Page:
For all the talk of irregularities and deception, there is no resemblance whatsoever between Florida and Bihar. Nobody in Florida has captured any polling booths or stuffed any ballot boxes. No voter went to the polling station to find somebody had already voted in his or her place.
Nobody voted several times by using chemicals to remove the election stain on their fingernails. Nobody intimidated voters of any community into staying away from the polls. It was election where the rule of law prevailed, where people were able to campaign and exercise their franchise without hindrance.
It is another matter that many human and mechanical errors created serious problems. Human beings are fallible, and make mistakes. So do the machines they operate. That means technical irregularities of all sorts will occur in a large-scale election. This should not be confused with willful subversion or manipulation of elections.
The ballot paper in Palm Beach County had a faulty design, which misled some supporters of Gore into voting for Reform Party candidate Pat Buchanan. But even the most vociferous critics concede there was no attempt to steal the election for either side.
The Bush camp says that human counters have biases, and so it is best to rely on unbiased machines for counting. But machines have biases too. In Florida, electronic machines reject any crumpled ballots, or ballots where a clean hole has not been punched through by voters.
Manual inspection makes it possible to make out ballots that are partially punched through, and thus indicate every individual voter’s preference. The process takes a long time, yet the end result is a fairer one. That is why the courts have rejected Bush’s attempt to stop the hand count.
Lawsuits have been filed in Palm Beach country demanding a re-poll in view of the misleading ballot paper in this county, which did not conform to legal specifications. But representatives of both parties at the county level had approved the ballot design. Maybe the courts will decide there has been an irregularity, but nobody is alleging fraudulent intent.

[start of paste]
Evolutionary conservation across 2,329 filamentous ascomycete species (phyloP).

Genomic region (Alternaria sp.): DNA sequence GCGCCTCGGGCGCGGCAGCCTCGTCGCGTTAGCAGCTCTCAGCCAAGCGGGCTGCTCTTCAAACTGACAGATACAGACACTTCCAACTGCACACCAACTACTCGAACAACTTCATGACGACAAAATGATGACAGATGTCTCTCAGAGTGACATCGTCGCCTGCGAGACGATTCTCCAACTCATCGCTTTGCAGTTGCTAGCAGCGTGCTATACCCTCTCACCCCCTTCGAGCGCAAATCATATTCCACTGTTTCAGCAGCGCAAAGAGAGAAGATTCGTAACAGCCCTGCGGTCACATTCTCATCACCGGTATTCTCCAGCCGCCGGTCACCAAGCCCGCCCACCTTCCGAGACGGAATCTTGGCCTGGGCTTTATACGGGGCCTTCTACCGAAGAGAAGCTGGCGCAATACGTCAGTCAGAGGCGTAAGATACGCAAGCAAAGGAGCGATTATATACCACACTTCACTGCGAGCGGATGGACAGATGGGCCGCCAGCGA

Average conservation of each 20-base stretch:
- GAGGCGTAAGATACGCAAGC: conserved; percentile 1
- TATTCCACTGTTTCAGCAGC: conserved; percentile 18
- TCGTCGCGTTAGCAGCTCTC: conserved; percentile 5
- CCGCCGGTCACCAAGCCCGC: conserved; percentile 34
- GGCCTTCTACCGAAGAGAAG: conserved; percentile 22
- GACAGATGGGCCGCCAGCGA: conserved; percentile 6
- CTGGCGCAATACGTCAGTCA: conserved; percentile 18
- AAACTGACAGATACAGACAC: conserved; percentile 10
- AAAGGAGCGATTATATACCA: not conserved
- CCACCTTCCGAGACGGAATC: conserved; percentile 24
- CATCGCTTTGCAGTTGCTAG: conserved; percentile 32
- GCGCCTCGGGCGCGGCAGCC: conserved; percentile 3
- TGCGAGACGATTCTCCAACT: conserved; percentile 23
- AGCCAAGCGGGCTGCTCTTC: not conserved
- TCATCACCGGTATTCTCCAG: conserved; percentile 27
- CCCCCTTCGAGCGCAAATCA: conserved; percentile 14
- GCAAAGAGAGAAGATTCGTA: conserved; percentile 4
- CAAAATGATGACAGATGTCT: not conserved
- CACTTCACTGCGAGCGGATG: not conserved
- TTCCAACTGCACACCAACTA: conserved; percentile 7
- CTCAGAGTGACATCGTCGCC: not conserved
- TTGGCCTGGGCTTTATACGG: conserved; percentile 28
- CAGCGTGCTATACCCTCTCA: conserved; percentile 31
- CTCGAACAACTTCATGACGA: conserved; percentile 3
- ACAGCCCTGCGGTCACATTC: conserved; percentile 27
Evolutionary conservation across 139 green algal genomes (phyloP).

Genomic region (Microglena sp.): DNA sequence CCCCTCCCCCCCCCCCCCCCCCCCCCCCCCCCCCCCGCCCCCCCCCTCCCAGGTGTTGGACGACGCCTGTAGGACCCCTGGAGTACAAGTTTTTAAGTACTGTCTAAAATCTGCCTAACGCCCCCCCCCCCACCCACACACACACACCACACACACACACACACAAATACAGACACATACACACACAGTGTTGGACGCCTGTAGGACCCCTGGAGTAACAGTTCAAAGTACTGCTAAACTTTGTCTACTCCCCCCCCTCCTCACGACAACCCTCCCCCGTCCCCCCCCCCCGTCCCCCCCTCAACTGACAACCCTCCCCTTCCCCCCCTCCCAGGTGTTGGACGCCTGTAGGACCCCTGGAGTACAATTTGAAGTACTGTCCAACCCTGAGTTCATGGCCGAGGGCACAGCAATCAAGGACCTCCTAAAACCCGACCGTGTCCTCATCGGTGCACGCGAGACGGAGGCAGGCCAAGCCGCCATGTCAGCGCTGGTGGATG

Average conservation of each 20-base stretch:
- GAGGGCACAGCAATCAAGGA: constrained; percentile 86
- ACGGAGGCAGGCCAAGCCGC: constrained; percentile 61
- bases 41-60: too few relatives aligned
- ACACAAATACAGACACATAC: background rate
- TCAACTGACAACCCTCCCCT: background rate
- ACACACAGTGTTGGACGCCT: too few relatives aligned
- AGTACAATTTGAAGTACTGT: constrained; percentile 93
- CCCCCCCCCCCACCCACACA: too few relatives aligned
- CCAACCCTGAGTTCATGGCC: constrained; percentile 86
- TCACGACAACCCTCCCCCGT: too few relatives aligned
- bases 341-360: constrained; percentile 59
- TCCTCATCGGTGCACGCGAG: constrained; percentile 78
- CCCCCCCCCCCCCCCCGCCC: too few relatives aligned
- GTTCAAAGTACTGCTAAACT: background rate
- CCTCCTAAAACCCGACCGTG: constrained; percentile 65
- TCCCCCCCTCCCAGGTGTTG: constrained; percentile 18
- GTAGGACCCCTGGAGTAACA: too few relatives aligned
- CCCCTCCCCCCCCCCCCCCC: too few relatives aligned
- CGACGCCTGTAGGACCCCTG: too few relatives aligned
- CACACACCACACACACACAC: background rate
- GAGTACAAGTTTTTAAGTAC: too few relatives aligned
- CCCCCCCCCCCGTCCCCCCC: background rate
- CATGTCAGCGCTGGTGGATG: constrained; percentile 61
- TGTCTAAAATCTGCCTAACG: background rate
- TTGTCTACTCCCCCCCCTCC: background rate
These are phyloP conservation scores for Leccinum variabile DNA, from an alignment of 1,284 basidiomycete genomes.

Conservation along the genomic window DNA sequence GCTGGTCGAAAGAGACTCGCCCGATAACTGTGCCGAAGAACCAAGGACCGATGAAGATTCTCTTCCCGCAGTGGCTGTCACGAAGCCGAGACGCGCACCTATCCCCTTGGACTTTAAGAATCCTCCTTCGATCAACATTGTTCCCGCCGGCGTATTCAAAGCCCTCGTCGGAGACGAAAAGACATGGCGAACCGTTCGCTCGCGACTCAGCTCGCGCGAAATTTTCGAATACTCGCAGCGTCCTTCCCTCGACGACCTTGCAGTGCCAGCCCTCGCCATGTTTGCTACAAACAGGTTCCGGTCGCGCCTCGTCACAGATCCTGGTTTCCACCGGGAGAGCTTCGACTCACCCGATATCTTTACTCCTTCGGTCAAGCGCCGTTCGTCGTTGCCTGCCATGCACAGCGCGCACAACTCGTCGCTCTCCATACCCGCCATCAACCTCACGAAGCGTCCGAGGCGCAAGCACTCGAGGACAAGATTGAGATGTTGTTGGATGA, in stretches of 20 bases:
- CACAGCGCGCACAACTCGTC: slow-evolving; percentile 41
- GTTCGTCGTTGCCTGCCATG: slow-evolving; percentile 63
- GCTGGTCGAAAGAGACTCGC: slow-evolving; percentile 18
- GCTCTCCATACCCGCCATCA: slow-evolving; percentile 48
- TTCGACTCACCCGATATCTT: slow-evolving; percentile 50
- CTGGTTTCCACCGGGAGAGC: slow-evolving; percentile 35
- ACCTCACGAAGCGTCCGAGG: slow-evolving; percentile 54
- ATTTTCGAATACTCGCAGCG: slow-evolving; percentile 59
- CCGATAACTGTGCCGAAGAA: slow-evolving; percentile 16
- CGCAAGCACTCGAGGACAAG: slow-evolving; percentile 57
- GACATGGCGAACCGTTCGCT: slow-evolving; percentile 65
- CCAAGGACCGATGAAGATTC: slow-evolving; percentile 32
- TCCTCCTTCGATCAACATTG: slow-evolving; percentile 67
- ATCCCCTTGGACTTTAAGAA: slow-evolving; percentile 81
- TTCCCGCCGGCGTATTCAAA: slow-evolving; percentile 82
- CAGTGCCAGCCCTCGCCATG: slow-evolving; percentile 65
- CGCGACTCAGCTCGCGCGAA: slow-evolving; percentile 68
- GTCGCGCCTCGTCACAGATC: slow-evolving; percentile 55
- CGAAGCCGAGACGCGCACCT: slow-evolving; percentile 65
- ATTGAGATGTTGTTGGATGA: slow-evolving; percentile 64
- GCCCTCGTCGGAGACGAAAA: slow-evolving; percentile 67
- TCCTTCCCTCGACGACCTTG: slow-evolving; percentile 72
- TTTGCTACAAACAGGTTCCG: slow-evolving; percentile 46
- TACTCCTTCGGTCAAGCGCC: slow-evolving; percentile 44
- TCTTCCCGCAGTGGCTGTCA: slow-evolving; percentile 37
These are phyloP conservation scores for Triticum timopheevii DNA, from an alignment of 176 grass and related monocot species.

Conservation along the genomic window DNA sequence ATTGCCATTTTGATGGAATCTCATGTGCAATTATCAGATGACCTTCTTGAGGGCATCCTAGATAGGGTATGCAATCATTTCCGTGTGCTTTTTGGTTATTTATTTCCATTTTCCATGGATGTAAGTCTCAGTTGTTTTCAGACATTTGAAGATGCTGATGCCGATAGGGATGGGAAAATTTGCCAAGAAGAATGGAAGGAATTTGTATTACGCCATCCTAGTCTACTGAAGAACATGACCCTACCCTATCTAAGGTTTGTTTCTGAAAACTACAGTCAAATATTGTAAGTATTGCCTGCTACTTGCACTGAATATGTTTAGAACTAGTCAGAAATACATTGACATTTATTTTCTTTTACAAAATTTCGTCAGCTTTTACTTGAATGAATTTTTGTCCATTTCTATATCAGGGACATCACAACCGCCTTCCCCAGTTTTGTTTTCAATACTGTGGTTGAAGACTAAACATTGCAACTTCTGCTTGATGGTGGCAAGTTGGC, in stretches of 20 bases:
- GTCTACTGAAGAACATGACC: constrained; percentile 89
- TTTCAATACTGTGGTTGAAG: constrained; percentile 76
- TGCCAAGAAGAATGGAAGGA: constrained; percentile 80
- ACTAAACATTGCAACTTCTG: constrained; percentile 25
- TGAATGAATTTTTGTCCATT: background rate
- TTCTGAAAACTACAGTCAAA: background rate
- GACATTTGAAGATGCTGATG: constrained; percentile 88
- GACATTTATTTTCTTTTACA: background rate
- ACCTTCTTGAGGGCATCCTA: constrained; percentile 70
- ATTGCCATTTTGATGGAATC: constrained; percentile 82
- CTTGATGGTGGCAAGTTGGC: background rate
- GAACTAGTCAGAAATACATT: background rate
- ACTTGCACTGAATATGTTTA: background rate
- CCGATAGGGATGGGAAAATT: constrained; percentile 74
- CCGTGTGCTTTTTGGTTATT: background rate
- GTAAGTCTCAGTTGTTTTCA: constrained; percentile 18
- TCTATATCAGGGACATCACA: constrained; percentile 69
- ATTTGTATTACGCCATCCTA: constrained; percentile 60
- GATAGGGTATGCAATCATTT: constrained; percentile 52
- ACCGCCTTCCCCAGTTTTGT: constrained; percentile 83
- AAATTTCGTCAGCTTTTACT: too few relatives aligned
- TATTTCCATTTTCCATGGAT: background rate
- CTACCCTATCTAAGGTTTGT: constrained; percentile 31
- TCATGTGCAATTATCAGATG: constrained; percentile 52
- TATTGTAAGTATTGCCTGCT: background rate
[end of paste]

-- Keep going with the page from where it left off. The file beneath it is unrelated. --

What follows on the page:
No election is perfect. Indeed, democracy itself is highly imperfect. Winston Churchill said, famously, that democracy is the worst of all political systems except all the other that have been tried so far. The USA is discovering that its system is replete with flaws.
Giving each state the right to determine its own election procedures creates problems. So does the indirect Electoral College system.
Even the punching of ballot papers is an anachronism in a high-tech country at the leading edge of technology, and needs to be replaced by computerised voting with encryption to safeguard the identity of each voter, a system that can tally the election result within minutes of the close of voting.
Yet the US can afford to be relaxed, find its own way through these issues. The delay in announcing the election result may be embarrassing for some and unbearably suspenseful for others, but does that really matter?
The US is unique in having an enormous time gap between election day (November 7) and the date of swearing in (January 20). No country is better placed to take in its stride all the post-election twists and turns. A final irony: what was once dismissed derisively as a Gush vs Bore election has ended up as the political thriller of all time.